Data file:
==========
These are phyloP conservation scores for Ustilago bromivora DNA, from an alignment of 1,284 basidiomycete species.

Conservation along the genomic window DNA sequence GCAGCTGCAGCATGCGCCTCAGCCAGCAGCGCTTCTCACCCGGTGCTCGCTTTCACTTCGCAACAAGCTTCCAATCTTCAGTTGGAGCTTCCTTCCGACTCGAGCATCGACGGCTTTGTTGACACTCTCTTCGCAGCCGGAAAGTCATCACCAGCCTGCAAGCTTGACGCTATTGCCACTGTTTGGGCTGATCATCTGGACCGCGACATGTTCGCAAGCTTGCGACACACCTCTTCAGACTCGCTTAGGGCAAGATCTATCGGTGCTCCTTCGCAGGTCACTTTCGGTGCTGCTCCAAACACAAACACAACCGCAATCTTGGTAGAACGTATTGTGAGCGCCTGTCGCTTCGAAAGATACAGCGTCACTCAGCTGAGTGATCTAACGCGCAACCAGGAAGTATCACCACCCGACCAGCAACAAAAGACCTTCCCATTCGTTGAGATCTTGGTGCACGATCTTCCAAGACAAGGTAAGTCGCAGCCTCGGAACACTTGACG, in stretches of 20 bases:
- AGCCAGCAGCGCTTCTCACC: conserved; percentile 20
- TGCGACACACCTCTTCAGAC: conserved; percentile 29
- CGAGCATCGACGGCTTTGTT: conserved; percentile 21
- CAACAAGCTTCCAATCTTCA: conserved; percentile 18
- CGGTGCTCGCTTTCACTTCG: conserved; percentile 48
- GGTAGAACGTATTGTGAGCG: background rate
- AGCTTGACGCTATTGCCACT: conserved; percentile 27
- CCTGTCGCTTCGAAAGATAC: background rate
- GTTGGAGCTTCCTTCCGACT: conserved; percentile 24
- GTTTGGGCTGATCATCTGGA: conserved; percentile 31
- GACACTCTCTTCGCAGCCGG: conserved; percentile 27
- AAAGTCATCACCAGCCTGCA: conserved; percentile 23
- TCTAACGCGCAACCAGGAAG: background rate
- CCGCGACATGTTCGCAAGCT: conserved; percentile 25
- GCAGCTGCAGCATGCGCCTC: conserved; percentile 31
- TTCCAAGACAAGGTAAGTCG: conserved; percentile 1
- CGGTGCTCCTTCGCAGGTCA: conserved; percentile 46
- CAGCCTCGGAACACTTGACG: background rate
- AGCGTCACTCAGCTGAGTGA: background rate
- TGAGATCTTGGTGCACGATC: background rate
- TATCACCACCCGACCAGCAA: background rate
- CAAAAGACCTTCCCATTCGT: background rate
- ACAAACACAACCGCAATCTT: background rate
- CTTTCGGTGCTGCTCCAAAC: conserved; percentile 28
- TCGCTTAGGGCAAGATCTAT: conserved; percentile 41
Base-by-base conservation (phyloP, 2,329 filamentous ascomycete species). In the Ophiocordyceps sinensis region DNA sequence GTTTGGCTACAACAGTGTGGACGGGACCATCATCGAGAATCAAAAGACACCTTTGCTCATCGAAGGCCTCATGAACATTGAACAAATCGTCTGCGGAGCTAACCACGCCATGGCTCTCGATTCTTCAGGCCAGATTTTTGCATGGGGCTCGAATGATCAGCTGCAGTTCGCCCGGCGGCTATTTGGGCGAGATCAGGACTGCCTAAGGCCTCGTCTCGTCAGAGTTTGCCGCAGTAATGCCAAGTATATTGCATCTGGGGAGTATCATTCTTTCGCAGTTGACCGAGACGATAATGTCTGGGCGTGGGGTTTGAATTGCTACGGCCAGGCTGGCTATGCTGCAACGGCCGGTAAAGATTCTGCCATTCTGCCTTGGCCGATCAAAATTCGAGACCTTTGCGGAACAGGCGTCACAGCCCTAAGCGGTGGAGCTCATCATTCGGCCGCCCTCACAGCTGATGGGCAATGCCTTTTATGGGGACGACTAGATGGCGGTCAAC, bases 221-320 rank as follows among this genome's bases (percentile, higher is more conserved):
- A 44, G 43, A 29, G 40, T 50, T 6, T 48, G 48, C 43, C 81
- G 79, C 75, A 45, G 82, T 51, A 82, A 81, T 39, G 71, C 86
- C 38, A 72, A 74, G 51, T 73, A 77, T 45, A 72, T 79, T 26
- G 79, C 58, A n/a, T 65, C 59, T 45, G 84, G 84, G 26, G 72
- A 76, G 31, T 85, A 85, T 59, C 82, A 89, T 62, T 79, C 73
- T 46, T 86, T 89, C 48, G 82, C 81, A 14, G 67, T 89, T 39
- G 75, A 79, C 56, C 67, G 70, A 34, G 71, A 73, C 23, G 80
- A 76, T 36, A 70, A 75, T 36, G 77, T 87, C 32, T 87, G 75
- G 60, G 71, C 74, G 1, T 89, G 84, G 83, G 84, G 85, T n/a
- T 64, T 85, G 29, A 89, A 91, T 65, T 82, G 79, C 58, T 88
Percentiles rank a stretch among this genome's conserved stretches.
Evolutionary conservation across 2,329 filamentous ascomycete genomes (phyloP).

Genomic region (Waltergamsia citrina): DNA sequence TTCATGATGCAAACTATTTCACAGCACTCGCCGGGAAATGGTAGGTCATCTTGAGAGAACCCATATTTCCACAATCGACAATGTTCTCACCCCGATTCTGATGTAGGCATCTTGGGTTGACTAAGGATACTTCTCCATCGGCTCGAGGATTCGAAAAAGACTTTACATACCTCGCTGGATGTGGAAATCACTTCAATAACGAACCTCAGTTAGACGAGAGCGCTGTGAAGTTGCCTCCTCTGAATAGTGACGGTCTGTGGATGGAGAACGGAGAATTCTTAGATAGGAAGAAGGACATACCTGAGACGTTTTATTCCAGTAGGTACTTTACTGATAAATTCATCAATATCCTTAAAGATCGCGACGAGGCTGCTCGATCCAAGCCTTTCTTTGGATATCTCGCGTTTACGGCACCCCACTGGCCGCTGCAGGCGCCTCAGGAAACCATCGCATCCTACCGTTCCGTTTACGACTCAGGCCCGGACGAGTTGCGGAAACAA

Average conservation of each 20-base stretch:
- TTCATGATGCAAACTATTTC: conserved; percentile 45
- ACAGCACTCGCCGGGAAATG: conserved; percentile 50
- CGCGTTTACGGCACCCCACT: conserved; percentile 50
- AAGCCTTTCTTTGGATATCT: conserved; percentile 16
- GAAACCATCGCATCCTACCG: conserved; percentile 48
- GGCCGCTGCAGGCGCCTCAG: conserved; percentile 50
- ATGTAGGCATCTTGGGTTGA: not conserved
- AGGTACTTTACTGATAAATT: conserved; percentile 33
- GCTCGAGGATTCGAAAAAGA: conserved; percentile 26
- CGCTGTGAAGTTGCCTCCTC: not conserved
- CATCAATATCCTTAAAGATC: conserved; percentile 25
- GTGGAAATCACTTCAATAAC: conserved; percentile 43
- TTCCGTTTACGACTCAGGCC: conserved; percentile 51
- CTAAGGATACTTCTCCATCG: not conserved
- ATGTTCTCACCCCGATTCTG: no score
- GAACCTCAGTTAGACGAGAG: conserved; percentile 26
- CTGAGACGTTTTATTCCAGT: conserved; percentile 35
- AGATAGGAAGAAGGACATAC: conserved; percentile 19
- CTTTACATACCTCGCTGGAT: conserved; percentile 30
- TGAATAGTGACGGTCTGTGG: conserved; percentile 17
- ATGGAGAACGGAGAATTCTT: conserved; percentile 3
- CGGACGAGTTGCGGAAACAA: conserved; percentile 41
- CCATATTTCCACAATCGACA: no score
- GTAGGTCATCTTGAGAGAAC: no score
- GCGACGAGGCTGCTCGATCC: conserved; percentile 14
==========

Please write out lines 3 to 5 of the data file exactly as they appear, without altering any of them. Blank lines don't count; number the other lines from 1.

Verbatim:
- AGCCAGCAGCGCTTCTCACC: conserved; percentile 20
- TGCGACACACCTCTTCAGAC: conserved; percentile 29
- CGAGCATCGACGGCTTTGTT: conserved; percentile 21